Bell Ringer: The Invisible Brain Injury
According to the Centers for Disease Control and Prevention, as many as 3.8 million brain injuries occur in athletics every year – and these are more common among children and students than star athletes. Through interviews with former professional athletes, medical experts and renowned researchers, "Bell Ringer" describes the short-term effects and long-term risks of concussions, explaining how to handle them when they occur and the best methods of preventing them altogether.
"We often hear about concussions in professional football, but they can be a problem in any sport, at any age," AETN Executive Director Allen Weatherly said. "AETN produces programs like 'Bell Ringer' to help inform Arkansas educators, students and families and positively impact health and safety in our state."
AETN produced "Bell Ringer" in response to The Arkansas Concussion Protocol Act of 2013, as well as Act 1214 of 2011, which requires coaches to complete training on concussions.
"We have to all work together to identify those scenarios and situations that can be dangerous to student athletes," Joey Walters, deputy director of the Arkansas Activities Association, said. "With a concussion, the most important thing is when you suspect that you've had some kind of trauma, that's when you need to have attention."
"Just the suspicion of having a concussion, [athletes] should not return [to the sport] until evaluated, because that's how serious it is. You cannot ignore concussions; you cannot ignore the effect they have on students."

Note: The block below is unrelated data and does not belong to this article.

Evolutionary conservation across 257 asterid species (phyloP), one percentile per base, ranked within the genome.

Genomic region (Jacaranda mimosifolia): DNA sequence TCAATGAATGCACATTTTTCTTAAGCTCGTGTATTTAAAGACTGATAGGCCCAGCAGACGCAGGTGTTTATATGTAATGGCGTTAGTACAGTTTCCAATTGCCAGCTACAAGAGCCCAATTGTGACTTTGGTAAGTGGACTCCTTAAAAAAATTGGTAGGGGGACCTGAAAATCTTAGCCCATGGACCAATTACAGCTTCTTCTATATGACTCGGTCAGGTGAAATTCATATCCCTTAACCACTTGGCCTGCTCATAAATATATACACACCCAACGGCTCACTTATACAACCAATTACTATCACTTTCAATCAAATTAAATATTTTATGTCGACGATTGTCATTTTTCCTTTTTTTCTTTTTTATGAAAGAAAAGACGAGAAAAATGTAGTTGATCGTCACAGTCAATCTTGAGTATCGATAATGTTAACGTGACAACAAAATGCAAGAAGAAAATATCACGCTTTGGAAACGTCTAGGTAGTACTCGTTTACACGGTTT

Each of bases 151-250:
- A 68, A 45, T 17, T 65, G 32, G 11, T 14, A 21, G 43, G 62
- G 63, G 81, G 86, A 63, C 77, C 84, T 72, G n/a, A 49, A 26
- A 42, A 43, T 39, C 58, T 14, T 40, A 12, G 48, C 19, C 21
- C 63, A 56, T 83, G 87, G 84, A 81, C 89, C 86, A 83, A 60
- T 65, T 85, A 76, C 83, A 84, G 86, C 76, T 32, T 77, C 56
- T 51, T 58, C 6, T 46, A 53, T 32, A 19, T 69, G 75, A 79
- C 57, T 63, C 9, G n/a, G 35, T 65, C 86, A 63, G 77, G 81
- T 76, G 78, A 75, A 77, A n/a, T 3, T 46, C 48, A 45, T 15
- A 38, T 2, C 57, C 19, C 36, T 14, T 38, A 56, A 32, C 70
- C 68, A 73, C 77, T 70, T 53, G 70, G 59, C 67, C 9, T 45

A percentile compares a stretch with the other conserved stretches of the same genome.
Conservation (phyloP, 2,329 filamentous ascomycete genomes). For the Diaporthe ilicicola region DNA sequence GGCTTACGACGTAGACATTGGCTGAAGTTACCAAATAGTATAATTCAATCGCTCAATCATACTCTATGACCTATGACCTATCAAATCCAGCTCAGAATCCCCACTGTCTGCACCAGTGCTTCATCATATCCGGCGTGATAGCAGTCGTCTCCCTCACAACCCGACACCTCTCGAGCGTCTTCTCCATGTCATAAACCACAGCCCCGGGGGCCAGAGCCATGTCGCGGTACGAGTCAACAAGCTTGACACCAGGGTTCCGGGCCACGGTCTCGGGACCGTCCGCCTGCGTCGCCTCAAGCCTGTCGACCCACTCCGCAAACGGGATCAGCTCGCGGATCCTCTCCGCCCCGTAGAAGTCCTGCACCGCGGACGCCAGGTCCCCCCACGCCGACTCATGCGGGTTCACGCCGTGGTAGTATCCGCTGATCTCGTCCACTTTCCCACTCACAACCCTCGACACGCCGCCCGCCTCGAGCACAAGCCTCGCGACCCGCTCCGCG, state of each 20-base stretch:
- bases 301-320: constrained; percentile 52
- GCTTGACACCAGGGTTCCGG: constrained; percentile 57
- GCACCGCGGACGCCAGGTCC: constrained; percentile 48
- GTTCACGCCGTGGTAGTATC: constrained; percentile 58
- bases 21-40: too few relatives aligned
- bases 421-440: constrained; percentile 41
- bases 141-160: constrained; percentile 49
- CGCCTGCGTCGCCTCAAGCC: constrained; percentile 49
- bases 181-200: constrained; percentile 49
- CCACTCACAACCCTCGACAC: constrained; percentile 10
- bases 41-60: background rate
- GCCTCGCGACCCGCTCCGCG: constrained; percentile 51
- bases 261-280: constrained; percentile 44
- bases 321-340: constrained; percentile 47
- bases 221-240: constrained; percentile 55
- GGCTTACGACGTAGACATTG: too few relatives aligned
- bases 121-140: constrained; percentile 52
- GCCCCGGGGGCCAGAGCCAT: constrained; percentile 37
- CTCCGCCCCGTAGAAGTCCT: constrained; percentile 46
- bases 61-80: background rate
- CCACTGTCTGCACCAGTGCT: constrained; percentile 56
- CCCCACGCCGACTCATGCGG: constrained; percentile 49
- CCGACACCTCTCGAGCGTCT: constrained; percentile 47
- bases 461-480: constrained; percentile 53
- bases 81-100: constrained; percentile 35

Featured in the film are:
- Michelle Akers, two-time World Cup champion and FIFA Female Player of the Century, U.S. Women's National Soccer Team.
- Monte Coleman, three-time Super Bowl champion, head football coach for the University of Arkansas at Pine Bluff.
- Dr. Robert Abraham, neurosurgeon, NEA Baptist Memorial Hospital.
- Dave Halstead, cofounder and technical director, Southern Impact Research Center.
- Christy Rasico, mother of Zack Towers of Star City who died after a traumatic brain injury.
- Ty Towers, brother of Zack Towers, who recently finished his senior season on the Ouachita Baptist University football team.
- Tom Talavage, Ph.D., professor of biomedical engineering, Purdue University.
- Mike Oliver, executive director, National Operating Committee on Standards for Athletic Equipment.
- Jason Cates, head athletic trainer, Cabot Public School District.
- Chad Williams, certified athletic trainer, North Little Rock High School.
- Terry DeWitt, Ph.D., president, Arkansas Athletic Trainers' Association, and athletic training coordinator, Ouachita Baptist University.
- Billy Elmore, Heads Up Football master trainer and head football coach, West Memphis High School.
- Joey Walters, deputy director, Arkansas Activities Association.
"We have to all work together to identify those scenarios and situations that can be dangerous to student athletes," Joey Walters, deputy director of the Arkansas Activities Association